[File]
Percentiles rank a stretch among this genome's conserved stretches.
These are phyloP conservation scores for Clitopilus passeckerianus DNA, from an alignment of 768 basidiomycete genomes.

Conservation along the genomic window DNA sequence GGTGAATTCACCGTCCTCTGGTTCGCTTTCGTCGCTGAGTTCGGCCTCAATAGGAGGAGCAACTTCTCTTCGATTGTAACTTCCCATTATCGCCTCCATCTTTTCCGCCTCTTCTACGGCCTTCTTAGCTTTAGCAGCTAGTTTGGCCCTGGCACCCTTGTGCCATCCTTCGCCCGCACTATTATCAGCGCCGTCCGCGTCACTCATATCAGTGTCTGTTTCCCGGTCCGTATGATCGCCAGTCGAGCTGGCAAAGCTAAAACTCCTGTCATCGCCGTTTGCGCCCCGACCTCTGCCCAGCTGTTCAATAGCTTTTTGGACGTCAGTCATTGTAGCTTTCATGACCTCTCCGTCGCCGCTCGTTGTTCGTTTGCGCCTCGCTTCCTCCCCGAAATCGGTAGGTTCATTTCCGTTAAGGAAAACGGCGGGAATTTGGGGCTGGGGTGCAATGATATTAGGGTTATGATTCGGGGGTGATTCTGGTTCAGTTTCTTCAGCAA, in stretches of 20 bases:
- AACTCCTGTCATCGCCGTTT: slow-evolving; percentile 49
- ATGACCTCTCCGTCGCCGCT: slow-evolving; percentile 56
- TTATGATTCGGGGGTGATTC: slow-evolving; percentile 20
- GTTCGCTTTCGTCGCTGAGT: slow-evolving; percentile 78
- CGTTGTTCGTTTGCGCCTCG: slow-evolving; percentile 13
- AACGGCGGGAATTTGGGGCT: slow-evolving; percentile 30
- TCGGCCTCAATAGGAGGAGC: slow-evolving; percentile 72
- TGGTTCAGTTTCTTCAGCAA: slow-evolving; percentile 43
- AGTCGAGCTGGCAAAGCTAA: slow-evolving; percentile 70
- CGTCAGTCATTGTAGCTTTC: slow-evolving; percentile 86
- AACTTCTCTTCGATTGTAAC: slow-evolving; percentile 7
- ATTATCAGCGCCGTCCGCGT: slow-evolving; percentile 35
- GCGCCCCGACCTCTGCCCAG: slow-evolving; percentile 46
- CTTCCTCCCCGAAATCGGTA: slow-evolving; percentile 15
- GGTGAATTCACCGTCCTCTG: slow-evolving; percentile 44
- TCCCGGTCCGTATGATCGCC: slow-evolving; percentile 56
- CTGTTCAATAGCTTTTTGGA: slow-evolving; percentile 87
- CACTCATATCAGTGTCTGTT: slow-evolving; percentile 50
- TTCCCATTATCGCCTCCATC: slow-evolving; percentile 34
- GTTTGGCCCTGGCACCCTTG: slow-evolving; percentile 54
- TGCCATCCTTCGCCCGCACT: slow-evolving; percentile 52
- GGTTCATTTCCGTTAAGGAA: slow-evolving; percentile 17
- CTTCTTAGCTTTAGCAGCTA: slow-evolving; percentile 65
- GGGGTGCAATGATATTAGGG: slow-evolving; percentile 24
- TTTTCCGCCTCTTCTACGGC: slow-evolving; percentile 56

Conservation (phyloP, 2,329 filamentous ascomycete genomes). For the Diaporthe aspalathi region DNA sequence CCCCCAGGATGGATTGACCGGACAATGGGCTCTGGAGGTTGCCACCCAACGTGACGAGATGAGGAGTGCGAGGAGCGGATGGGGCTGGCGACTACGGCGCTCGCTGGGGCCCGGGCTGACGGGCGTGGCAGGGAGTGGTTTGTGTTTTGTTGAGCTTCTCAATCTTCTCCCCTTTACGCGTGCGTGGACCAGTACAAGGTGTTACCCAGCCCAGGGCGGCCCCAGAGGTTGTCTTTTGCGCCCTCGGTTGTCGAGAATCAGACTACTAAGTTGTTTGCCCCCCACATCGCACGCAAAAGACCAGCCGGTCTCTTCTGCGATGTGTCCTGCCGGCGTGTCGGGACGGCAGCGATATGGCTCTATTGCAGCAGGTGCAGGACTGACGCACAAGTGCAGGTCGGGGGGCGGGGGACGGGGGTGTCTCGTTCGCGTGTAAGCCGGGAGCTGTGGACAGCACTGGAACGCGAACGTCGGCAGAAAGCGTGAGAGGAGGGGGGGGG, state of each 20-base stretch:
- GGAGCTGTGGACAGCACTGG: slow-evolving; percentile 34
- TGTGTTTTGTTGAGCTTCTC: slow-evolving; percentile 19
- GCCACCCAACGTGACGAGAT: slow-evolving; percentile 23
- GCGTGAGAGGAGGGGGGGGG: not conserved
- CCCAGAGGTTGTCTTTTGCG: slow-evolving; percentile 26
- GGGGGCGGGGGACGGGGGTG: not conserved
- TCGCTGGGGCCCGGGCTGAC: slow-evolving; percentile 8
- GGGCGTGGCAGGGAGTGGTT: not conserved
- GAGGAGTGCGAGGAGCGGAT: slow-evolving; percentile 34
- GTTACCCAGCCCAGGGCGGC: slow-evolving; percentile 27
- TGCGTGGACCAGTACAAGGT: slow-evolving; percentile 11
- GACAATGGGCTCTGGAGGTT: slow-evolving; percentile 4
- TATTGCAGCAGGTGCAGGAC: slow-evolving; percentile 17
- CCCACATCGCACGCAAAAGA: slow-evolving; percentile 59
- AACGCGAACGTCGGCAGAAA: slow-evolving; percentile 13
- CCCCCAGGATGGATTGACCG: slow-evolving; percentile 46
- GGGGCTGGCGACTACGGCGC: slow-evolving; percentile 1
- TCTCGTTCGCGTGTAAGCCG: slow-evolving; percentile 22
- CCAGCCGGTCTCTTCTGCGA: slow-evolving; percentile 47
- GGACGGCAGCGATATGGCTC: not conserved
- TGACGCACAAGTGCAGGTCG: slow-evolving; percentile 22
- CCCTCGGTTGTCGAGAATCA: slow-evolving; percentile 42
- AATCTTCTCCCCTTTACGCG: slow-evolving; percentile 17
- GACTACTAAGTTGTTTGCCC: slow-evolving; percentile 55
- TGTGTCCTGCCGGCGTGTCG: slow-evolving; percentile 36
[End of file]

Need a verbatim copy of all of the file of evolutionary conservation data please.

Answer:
Percentiles rank a stretch among this genome's conserved stretches.
These are phyloP conservation scores for Clitopilus passeckerianus DNA, from an alignment of 768 basidiomycete genomes.

Conservation along the genomic window DNA sequence GGTGAATTCACCGTCCTCTGGTTCGCTTTCGTCGCTGAGTTCGGCCTCAATAGGAGGAGCAACTTCTCTTCGATTGTAACTTCCCATTATCGCCTCCATCTTTTCCGCCTCTTCTACGGCCTTCTTAGCTTTAGCAGCTAGTTTGGCCCTGGCACCCTTGTGCCATCCTTCGCCCGCACTATTATCAGCGCCGTCCGCGTCACTCATATCAGTGTCTGTTTCCCGGTCCGTATGATCGCCAGTCGAGCTGGCAAAGCTAAAACTCCTGTCATCGCCGTTTGCGCCCCGACCTCTGCCCAGCTGTTCAATAGCTTTTTGGACGTCAGTCATTGTAGCTTTCATGACCTCTCCGTCGCCGCTCGTTGTTCGTTTGCGCCTCGCTTCCTCCCCGAAATCGGTAGGTTCATTTCCGTTAAGGAAAACGGCGGGAATTTGGGGCTGGGGTGCAATGATATTAGGGTTATGATTCGGGGGTGATTCTGGTTCAGTTTCTTCAGCAA, in stretches of 20 bases:
- AACTCCTGTCATCGCCGTTT: slow-evolving; percentile 49
- ATGACCTCTCCGTCGCCGCT: slow-evolving; percentile 56
- TTATGATTCGGGGGTGATTC: slow-evolving; percentile 20
- GTTCGCTTTCGTCGCTGAGT: slow-evolving; percentile 78
- CGTTGTTCGTTTGCGCCTCG: slow-evolving; percentile 13
- AACGGCGGGAATTTGGGGCT: slow-evolving; percentile 30
- TCGGCCTCAATAGGAGGAGC: slow-evolving; percentile 72
- TGGTTCAGTTTCTTCAGCAA: slow-evolving; percentile 43
- AGTCGAGCTGGCAAAGCTAA: slow-evolving; percentile 70
- CGTCAGTCATTGTAGCTTTC: slow-evolving; percentile 86
- AACTTCTCTTCGATTGTAAC: slow-evolving; percentile 7
- ATTATCAGCGCCGTCCGCGT: slow-evolving; percentile 35
- GCGCCCCGACCTCTGCCCAG: slow-evolving; percentile 46
- CTTCCTCCCCGAAATCGGTA: slow-evolving; percentile 15
- GGTGAATTCACCGTCCTCTG: slow-evolving; percentile 44
- TCCCGGTCCGTATGATCGCC: slow-evolving; percentile 56
- CTGTTCAATAGCTTTTTGGA: slow-evolving; percentile 87
- CACTCATATCAGTGTCTGTT: slow-evolving; percentile 50
- TTCCCATTATCGCCTCCATC: slow-evolving; percentile 34
- GTTTGGCCCTGGCACCCTTG: slow-evolving; percentile 54
- TGCCATCCTTCGCCCGCACT: slow-evolving; percentile 52
- GGTTCATTTCCGTTAAGGAA: slow-evolving; percentile 17
- CTTCTTAGCTTTAGCAGCTA: slow-evolving; percentile 65
- GGGGTGCAATGATATTAGGG: slow-evolving; percentile 24
- TTTTCCGCCTCTTCTACGGC: slow-evolving; percentile 56

Conservation (phyloP, 2,329 filamentous ascomycete genomes). For the Diaporthe aspalathi region DNA sequence CCCCCAGGATGGATTGACCGGACAATGGGCTCTGGAGGTTGCCACCCAACGTGACGAGATGAGGAGTGCGAGGAGCGGATGGGGCTGGCGACTACGGCGCTCGCTGGGGCCCGGGCTGACGGGCGTGGCAGGGAGTGGTTTGTGTTTTGTTGAGCTTCTCAATCTTCTCCCCTTTACGCGTGCGTGGACCAGTACAAGGTGTTACCCAGCCCAGGGCGGCCCCAGAGGTTGTCTTTTGCGCCCTCGGTTGTCGAGAATCAGACTACTAAGTTGTTTGCCCCCCACATCGCACGCAAAAGACCAGCCGGTCTCTTCTGCGATGTGTCCTGCCGGCGTGTCGGGACGGCAGCGATATGGCTCTATTGCAGCAGGTGCAGGACTGACGCACAAGTGCAGGTCGGGGGGCGGGGGACGGGGGTGTCTCGTTCGCGTGTAAGCCGGGAGCTGTGGACAGCACTGGAACGCGAACGTCGGCAGAAAGCGTGAGAGGAGGGGGGGGG, state of each 20-base stretch:
- GGAGCTGTGGACAGCACTGG: slow-evolving; percentile 34
- TGTGTTTTGTTGAGCTTCTC: slow-evolving; percentile 19
- GCCACCCAACGTGACGAGAT: slow-evolving; percentile 23
- GCGTGAGAGGAGGGGGGGGG: not conserved
- CCCAGAGGTTGTCTTTTGCG: slow-evolving; percentile 26
- GGGGGCGGGGGACGGGGGTG: not conserved
- TCGCTGGGGCCCGGGCTGAC: slow-evolving; percentile 8
- GGGCGTGGCAGGGAGTGGTT: not conserved
- GAGGAGTGCGAGGAGCGGAT: slow-evolving; percentile 34
- GTTACCCAGCCCAGGGCGGC: slow-evolving; percentile 27
- TGCGTGGACCAGTACAAGGT: slow-evolving; percentile 11
- GACAATGGGCTCTGGAGGTT: slow-evolving; percentile 4
- TATTGCAGCAGGTGCAGGAC: slow-evolving; percentile 17
- CCCACATCGCACGCAAAAGA: slow-evolving; percentile 59
- AACGCGAACGTCGGCAGAAA: slow-evolving; percentile 13
- CCCCCAGGATGGATTGACCG: slow-evolving; percentile 46
- GGGGCTGGCGACTACGGCGC: slow-evolving; percentile 1
- TCTCGTTCGCGTGTAAGCCG: slow-evolving; percentile 22
- CCAGCCGGTCTCTTCTGCGA: slow-evolving; percentile 47
- GGACGGCAGCGATATGGCTC: not conserved
- TGACGCACAAGTGCAGGTCG: slow-evolving; percentile 22
- CCCTCGGTTGTCGAGAATCA: slow-evolving; percentile 42
- AATCTTCTCCCCTTTACGCG: slow-evolving; percentile 17
- GACTACTAAGTTGTTTGCCC: slow-evolving; percentile 55
- TGTGTCCTGCCGGCGTGTCG: slow-evolving; percentile 36